Curly Coat Dry Eye Syndrome, also known as Congenital Keratoconjunctivitis Sicca and Ichthyosiform Dermatosis, is an autosomal recessive disorder that affects King Charles Spaniels. This genetic disorder is best characterized by an abnormally rough
or curly coat at birth with extreme cases of dry eye as the puppy matures. Puppies born are typically smaller than littermates. Due to poor quality of life, dogs born with CCDE are usually euthanized.
CCDE is caused by a mutation in the
FAM83H gene. This gene codes for proteins that lead to calcification of tooth enamel and is known to play a role in keratin disassembly, which affects the coat. There are two elements to CCDE: dry eye and ichthyosis, a skin disorder. Dry eye is common in King
Charles Spaniels however CCDE presents a more severe form of dry eye. Dry eye is caused by the inability to produce tears in the eye, thus causing inflammation of the cornea and the conjunctiva in the eye. This causes chronically dry eyes, which can cause
painful ulceration of the cornea and decreased vision. Signs of dry eye include chronic heavy yellow-green discharge, red eyes, and an appearance of a film over the eye. Ichthyosis is a skin disorder that causes itchy and/or scaly skin. Paw pads can become
cracked and sore and deformed nails can fall out, leading to pain and lameness. Other symptoms of CCDE can include poor dental health, with diseased teeth and gums. Depending on the severity, some dogs with CCDE can experience a relief in symptoms with life-long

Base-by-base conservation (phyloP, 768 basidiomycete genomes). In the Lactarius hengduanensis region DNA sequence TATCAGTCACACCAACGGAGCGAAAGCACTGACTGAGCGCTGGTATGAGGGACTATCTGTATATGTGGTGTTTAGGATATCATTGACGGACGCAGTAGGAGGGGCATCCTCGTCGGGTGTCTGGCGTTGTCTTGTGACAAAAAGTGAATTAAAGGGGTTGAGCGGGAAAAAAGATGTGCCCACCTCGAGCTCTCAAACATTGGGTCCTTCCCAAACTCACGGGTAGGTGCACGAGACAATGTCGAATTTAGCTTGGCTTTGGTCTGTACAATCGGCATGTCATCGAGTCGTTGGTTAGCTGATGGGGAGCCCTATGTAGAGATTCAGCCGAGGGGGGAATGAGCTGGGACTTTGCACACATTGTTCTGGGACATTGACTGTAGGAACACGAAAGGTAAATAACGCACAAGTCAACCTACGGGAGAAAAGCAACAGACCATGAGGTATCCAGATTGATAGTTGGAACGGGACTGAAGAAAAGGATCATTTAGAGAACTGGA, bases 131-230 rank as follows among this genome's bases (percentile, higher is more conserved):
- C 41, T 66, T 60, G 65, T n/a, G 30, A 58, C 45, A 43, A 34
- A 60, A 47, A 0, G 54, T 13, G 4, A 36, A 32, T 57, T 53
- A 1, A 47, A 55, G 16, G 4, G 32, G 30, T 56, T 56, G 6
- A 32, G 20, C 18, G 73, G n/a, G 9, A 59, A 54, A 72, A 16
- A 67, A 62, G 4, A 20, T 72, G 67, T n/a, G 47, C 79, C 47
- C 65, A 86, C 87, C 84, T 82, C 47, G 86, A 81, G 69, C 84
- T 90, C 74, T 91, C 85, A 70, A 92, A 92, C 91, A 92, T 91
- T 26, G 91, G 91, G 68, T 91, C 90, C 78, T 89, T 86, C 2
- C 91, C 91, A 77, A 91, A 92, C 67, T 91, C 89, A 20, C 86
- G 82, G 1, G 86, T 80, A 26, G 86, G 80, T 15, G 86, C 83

management and highly dedicated owners. However, symptoms will never truly subside enough so that the dog can lead a normal life.
CCDE is an autosomal recessive disorder. This means that a dog must inherit two copies of the mutation in
order to present symptoms of CCDE. A dog with one copy of the mutation is known as a carrier and does not present symptoms. It is estimated that approximately 10% of all King Charles Spaniels are carriers of CCDE. If two carriers are bred to one another, there
is a 25% chance per puppy born that they will develop symptoms of CCDE and a 50% chance per puppy born that they will also be carriers of CCDE. Because CCDE is so difficult to treat, the best way to manage CCDE is through prevention. Genetic testing can reveal
the likelihood of a dog developing CCDE and can inform a breeder of major health concerns.